Ubisoft has recently opened its Winnipeg studio, bringing potential growth for the tech industry of the city. Despite it not being a city for game development, Ubisoft believes that the studio will change such perspective.
Vice-president of public affairs with the Entertainment Software Association of Canada (ESAC) Julien Lavoie told reports that large studio erection in a small ecosystem is something that is common. He believes that the new studio will change the tech industry within the said city.
"We see that model happening in a lot of cities where you have what we call anchor tenants that really help train people in a certain way of doing things, and then it empowers employees to go on to do their own studios, or other large studios may also want to follow suit and capitalize on the expertise and the know-how that's been developed in a certain studio.” Lavoie told reports.
"There's a very specific and complementary mandate for the studio, which is that we want to contribute to the development of the big AAA brands--like Assassin's Creed, Far Cry, and Watch Dogs--specifically in the area of building open worlds," Managing Director of Ubisoft Montreal Darryl Long said in an interview.
"Our goal in Winnipeg is to do the research and development on the processes, the pipeline and the tools, to put the investment in to making them as efficient as possible, and ultimately increase the quality of the open worlds we're producing for our games. So we'll be working hand-in-hand with the other Canadian studios to develop their AAA brands, and specifically their open worlds."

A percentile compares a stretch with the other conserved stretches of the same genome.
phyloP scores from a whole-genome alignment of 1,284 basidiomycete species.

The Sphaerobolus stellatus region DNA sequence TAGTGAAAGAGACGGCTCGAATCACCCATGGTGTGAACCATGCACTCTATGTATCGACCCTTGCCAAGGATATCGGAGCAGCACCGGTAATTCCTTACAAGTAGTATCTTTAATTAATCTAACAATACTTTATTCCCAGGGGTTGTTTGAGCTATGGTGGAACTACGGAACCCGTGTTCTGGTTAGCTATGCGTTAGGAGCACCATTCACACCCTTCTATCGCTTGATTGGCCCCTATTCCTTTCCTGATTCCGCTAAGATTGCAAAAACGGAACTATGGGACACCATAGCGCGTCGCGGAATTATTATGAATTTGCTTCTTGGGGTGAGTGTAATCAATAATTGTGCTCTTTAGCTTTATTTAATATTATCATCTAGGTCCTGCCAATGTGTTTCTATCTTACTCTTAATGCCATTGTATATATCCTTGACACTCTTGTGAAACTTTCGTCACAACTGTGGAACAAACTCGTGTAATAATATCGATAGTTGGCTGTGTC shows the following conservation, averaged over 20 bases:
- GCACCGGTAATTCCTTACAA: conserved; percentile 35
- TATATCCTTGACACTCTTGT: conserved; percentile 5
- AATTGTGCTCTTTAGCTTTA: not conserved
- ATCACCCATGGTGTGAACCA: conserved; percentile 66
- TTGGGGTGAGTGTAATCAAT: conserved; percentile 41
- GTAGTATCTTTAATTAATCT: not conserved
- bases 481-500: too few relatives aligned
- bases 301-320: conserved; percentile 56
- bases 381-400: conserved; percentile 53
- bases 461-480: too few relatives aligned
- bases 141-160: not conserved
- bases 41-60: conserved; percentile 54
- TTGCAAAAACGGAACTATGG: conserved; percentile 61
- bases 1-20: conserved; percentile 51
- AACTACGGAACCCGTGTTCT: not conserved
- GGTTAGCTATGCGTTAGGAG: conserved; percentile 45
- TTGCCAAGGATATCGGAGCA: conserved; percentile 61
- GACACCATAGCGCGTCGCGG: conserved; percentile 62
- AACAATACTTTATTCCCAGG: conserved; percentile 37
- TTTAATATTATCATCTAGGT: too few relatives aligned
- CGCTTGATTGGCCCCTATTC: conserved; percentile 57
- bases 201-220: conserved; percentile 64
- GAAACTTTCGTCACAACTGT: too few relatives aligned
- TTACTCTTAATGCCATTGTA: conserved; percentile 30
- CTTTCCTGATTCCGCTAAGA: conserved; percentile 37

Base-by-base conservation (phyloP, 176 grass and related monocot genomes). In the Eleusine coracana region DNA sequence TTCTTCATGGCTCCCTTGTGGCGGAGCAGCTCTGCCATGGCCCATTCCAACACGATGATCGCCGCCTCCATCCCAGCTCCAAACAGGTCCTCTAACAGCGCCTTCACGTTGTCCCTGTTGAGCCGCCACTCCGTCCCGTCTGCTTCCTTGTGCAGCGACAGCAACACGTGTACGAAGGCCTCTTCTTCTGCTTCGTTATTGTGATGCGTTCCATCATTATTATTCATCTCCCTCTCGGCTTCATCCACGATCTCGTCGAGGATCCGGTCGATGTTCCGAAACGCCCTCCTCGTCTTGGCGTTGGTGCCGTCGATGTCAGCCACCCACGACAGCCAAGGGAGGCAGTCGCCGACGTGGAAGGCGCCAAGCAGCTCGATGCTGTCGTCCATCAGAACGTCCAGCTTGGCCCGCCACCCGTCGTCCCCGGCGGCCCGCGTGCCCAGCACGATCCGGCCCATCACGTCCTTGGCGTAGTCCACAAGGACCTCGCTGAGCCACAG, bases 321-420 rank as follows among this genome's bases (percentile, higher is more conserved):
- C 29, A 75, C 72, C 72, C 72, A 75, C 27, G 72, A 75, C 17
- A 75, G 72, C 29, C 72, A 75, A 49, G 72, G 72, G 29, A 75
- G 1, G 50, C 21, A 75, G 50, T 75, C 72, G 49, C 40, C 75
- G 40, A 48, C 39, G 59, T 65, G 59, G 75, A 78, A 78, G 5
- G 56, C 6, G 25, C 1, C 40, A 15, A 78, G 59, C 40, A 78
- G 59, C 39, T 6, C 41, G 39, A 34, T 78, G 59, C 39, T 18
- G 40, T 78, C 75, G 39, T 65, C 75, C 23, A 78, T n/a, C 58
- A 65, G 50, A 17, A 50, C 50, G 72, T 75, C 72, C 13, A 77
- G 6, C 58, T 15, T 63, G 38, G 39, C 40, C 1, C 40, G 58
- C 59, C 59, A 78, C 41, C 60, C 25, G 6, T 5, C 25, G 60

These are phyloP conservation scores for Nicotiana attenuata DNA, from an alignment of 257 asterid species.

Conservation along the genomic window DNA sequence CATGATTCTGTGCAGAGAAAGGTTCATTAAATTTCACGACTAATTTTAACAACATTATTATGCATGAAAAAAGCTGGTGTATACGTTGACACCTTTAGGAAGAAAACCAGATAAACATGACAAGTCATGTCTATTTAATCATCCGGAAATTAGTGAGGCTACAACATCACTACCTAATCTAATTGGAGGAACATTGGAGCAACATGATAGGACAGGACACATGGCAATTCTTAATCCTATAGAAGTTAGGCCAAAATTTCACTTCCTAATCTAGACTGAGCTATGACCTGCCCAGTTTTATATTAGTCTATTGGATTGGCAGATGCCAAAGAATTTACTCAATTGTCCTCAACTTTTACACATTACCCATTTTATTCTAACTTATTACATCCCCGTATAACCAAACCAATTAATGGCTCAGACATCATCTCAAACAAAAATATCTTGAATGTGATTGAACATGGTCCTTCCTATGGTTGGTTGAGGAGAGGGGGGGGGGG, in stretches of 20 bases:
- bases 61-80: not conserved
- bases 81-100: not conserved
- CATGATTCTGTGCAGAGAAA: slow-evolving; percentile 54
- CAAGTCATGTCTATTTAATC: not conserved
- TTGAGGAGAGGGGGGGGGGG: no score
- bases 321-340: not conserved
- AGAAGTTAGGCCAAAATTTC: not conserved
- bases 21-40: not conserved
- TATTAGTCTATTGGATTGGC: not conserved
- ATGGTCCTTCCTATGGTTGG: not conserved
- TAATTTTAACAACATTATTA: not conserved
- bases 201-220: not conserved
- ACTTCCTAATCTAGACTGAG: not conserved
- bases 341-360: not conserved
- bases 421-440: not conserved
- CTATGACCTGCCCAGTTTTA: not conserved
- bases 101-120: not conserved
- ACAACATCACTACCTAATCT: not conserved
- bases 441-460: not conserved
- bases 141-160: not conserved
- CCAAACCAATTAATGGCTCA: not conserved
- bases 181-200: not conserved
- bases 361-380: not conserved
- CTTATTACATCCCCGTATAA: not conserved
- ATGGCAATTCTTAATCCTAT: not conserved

Ubisoft Entertainment SA is a French video game publisher headquartered in Montreuil.
Chinese internet giant Tencent has recently inked a partnership deal with Ubisoft which is now foreseen to be a major boost for global playing audience for the gaming company.
Chief Executive of Ubisoft Yves Guillemot told reports that the company currently 500 million users. He added that the company now aims five billion players and this can now be reached with said deal.
In this year’s March, Vivendi marketed the Ubisoft stake for $2.45 billion. It was then acquired by Tencent Holdings Ltd, which leads China's mobile gaming market.
"As soon as they expressed their desire to leave, we brought them a solution, with partners who wanted a stake," Guillemot expressed. "With our strategy for creating value, we proved that we didn't need anyone, and that they were not going to bring any added value."
Shares of Ubisoft managed to indicate strong bull trends in its recent trades. Despite the short bearish indications, it is more expected that the gaming stock will face a bullish trend soon. While still high at the positive level of its Coppock curve, a buy would be the advised position for the stock.
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